The rear cameras are an unknown right now, but it’s likely Google will keep a little wiggle room between the Pixel 8a and the pricier Pixel 8. Looking back at the Pixel 7a, that phone had a 64MP primary snapper and 12MP ultrawide; the Pixel 8 has a 50MP/12MP setup – but more pixels doesn’t mean a better sensor. We’re expecting a very similar setup to the Pixel 7a. Google has also started to separate its Pixel phones on the software front, with the flagship Pixel 8 Pro getting manual shooting modes for the first time. Might the firm hold more back from the A-series line-up? That remains to be seen.

Timing will dictate whether the Pixel 8a arrives with a Tensor G3 processor or not. If it lands in the first half of 2024 you can bet it will, bringing AI cleverness and respectable performance to the more affordable end of the smartphone spectrum. 128GB of storage and 8GB of RAM seem likely candidates for a mid-range handset, and you can bet it’ll be running Android 14 out of the box. We’d expect to see wireless charging, too, after it appeared on the Pixel 7a.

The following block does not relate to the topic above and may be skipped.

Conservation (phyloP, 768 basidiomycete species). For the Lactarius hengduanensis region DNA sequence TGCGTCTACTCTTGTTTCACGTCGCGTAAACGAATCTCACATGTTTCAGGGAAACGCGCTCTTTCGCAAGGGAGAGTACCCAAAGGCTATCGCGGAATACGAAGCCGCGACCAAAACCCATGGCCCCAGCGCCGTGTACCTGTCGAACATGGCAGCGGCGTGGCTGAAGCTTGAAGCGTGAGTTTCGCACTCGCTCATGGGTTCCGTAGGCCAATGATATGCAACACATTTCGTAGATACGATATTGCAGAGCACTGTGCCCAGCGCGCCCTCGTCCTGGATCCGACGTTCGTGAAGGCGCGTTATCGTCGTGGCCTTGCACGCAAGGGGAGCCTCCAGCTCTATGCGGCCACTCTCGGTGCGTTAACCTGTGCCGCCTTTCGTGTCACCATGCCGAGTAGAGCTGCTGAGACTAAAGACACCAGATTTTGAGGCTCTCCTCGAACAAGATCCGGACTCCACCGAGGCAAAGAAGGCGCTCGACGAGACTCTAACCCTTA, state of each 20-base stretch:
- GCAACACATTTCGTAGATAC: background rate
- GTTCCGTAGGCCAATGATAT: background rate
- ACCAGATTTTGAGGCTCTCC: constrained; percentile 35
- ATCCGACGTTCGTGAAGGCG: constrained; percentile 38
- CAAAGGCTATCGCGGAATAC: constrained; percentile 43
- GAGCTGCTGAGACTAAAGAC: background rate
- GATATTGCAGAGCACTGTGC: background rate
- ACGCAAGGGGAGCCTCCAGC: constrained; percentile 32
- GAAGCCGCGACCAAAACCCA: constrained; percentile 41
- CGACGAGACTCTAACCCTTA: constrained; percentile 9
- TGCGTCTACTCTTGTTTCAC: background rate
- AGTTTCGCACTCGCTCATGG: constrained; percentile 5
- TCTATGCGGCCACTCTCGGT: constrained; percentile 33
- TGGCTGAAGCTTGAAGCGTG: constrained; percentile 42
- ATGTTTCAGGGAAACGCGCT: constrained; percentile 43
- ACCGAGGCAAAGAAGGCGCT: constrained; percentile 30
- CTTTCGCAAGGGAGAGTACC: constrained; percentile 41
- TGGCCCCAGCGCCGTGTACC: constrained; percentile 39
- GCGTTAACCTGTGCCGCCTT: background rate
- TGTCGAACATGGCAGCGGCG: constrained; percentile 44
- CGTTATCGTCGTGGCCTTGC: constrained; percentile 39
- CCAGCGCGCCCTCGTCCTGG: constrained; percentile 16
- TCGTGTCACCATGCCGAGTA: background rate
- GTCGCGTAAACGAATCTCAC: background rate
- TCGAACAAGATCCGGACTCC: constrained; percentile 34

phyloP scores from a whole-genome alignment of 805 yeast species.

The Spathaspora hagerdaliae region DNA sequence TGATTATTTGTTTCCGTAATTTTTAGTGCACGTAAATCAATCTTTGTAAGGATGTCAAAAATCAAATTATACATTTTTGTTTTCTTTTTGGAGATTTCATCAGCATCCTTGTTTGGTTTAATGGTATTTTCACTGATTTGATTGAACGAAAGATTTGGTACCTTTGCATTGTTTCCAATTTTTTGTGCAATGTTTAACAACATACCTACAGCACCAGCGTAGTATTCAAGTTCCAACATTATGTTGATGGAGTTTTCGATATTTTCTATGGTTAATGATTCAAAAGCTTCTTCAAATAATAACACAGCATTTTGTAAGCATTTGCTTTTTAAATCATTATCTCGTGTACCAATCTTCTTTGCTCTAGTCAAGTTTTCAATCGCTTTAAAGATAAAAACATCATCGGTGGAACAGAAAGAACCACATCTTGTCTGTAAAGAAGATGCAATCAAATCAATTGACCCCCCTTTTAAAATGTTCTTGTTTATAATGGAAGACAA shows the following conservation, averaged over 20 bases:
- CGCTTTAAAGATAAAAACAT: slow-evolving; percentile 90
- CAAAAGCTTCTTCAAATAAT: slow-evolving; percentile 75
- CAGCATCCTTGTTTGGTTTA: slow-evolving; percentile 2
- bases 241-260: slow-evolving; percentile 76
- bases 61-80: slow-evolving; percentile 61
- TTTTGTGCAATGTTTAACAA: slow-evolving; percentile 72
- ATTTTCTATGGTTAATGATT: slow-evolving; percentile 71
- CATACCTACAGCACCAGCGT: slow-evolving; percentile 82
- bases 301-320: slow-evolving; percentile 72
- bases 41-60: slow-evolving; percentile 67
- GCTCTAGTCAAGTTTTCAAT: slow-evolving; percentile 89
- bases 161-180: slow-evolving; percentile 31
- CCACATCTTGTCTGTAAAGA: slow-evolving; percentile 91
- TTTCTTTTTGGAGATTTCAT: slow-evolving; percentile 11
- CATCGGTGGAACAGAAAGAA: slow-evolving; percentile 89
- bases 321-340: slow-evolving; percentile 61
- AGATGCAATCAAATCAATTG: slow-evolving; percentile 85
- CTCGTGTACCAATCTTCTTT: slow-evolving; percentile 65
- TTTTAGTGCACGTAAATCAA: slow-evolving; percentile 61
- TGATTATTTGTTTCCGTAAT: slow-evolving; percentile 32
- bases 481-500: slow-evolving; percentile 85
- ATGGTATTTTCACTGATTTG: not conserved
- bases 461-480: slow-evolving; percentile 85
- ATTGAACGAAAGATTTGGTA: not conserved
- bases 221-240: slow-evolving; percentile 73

Google Pixel 8a feature wish list

Google Pixel 7a review lock screen

We raved about the Pixel 7a’s performance, camera ability and general value for money in our five-star review – but still found a few areas that left room for improvement. These are the sore spots we’re hoping Google will tackle for the sequel.

Cleverer cameras

One of the big reasons to pick up a Pixel 8 Pro this year was its AI-assisted camera and image editing tech. Best Take, Magic Editor and Video Boost all promised to help us take better photos and videos – or at least edit our snaps to make it look like we did. We’re hoping that tech will dilute down to the Pixel 8a, and Google won’t see fit to restrict it to the pricier, “full-fat” Pixel phones.